University of Harderwijk
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The University of Harderwijk (1648–1811), also named the Guelders Academy (Latin: Academia Gelro-Zutphanica), was located in the city Harderwijk, in the Republic of the United Provinces (now: the Netherlands). It was founded by the province of Guelders (Gelre).
The university of Harderwijk didn't have a good reputation, because of its low standards. Nevertheless, it attracted many students with its low fees. Many students went to Harderwijk to graduate. In Samuel Johnson's Life of Herman Boerhaave, it says:
- "He went to Hardewich, in order to take the degree of doctor in physick, which he obtained in July, 1693, having performed a publick disputation, "de utilitate explorandorum excrementorum in ægris, ut signorum."
The title of this Latin disputation in English is "On the usefulness of examination of excrement as a sign of disease".
The most famous foreign graduate, Linnaeus, stayed only a week, much of which time was spent printing his dissertation. The saying was that rich students could afford Leiden University and the poorer ones had to make do with Harderwijk. In many European cities, it was not possible to get a doctor's degree, and the Netherlands had a reputation for producing very good doctors. David de Gorter is a great example of such a doctor. He was a professor at the University of Harderwijk and friends with Linnaeus. He also was a royal physician to Empress Elizabeth of Russia.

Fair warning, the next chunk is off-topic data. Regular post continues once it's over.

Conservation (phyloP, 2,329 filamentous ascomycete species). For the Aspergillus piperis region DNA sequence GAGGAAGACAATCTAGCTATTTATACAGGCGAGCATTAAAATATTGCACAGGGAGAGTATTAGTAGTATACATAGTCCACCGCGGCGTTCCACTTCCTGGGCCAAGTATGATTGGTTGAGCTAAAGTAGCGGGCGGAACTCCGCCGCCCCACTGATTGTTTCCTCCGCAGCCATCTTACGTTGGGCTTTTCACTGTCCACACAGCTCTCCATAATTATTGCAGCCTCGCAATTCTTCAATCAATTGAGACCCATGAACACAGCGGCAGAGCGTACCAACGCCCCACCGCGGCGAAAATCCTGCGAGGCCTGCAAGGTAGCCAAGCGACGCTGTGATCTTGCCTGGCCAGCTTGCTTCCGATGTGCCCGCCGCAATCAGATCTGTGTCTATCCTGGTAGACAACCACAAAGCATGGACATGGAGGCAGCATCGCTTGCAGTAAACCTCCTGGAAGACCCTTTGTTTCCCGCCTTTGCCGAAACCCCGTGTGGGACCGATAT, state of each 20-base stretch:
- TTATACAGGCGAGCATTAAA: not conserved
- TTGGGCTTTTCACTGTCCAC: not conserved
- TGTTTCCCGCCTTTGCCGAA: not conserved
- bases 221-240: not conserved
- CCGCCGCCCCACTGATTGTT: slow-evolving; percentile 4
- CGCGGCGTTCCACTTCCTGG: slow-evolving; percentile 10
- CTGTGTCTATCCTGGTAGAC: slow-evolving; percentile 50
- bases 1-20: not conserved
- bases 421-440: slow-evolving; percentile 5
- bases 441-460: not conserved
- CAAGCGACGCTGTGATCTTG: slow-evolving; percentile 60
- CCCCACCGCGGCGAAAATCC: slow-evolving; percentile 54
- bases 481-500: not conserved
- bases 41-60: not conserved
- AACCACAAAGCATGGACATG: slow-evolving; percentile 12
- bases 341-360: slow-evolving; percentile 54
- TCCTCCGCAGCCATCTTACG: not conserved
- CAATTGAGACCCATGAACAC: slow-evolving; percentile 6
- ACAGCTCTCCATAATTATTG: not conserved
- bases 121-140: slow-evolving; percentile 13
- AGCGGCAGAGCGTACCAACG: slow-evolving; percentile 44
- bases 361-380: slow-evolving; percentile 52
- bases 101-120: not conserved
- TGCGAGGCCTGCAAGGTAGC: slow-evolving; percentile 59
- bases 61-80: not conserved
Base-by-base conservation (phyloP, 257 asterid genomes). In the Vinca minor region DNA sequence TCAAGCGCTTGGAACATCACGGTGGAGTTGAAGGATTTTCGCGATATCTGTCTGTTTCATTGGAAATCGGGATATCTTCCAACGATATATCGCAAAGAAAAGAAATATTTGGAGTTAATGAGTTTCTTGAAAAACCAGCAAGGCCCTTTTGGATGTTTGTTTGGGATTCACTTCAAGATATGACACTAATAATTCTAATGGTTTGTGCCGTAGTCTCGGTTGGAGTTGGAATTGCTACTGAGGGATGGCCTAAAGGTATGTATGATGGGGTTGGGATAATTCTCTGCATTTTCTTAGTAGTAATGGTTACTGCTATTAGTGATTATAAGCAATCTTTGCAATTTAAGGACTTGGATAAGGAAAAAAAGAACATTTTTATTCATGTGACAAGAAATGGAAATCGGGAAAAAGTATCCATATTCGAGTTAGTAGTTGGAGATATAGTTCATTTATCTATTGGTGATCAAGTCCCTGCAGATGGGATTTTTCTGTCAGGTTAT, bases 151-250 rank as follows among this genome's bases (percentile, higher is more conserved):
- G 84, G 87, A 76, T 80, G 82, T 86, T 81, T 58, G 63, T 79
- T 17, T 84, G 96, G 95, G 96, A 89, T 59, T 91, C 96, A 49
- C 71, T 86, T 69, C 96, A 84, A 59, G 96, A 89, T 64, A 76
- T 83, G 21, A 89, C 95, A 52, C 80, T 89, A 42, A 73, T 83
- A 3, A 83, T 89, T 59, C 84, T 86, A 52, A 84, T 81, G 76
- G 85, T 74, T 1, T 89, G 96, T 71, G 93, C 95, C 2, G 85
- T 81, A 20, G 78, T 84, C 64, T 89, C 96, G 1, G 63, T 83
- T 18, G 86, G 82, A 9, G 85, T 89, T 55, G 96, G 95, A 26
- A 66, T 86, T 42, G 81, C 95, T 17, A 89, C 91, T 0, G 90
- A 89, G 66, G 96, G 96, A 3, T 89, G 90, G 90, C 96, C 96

The university was closed in 1811 during the French occupation. Later, king William I tried to re-establish the university, without success.
A saying in the Netherlands for a person whose scientific knowledge is questionable is "he's from the University of Harderwijk".
In the 1990s, The University became more known to a new audience thanks to the fictional character Prof. Fetze Alsvanouds ("Als vanouds" loosely translated as "like the good old days"), who was played by Aart Staartjes and regularly appeared in the Dutch children's television program Het Klokhuis. Alsvanouds was a professor at the University of Harderwijk, and he declaimed all kind of false and often ridiculous 'scientific' explanations for common things in everyday life for children.
Some well-known graduates of the University of Harderwijk are
- artist Romeyn de Hooghe
- explorer Jacob Roggeveen (1690)
- physician and chemist Hieronymus David Gaubius
- physician Herman Boerhaave (1693)
- Swedish scientist Carl Linnaeus (1735)
- explorer Robert Jacob Gordon (1759)
- statesman Herman Willem Daendels (1783)
- poet A.C.W. Staring (1787)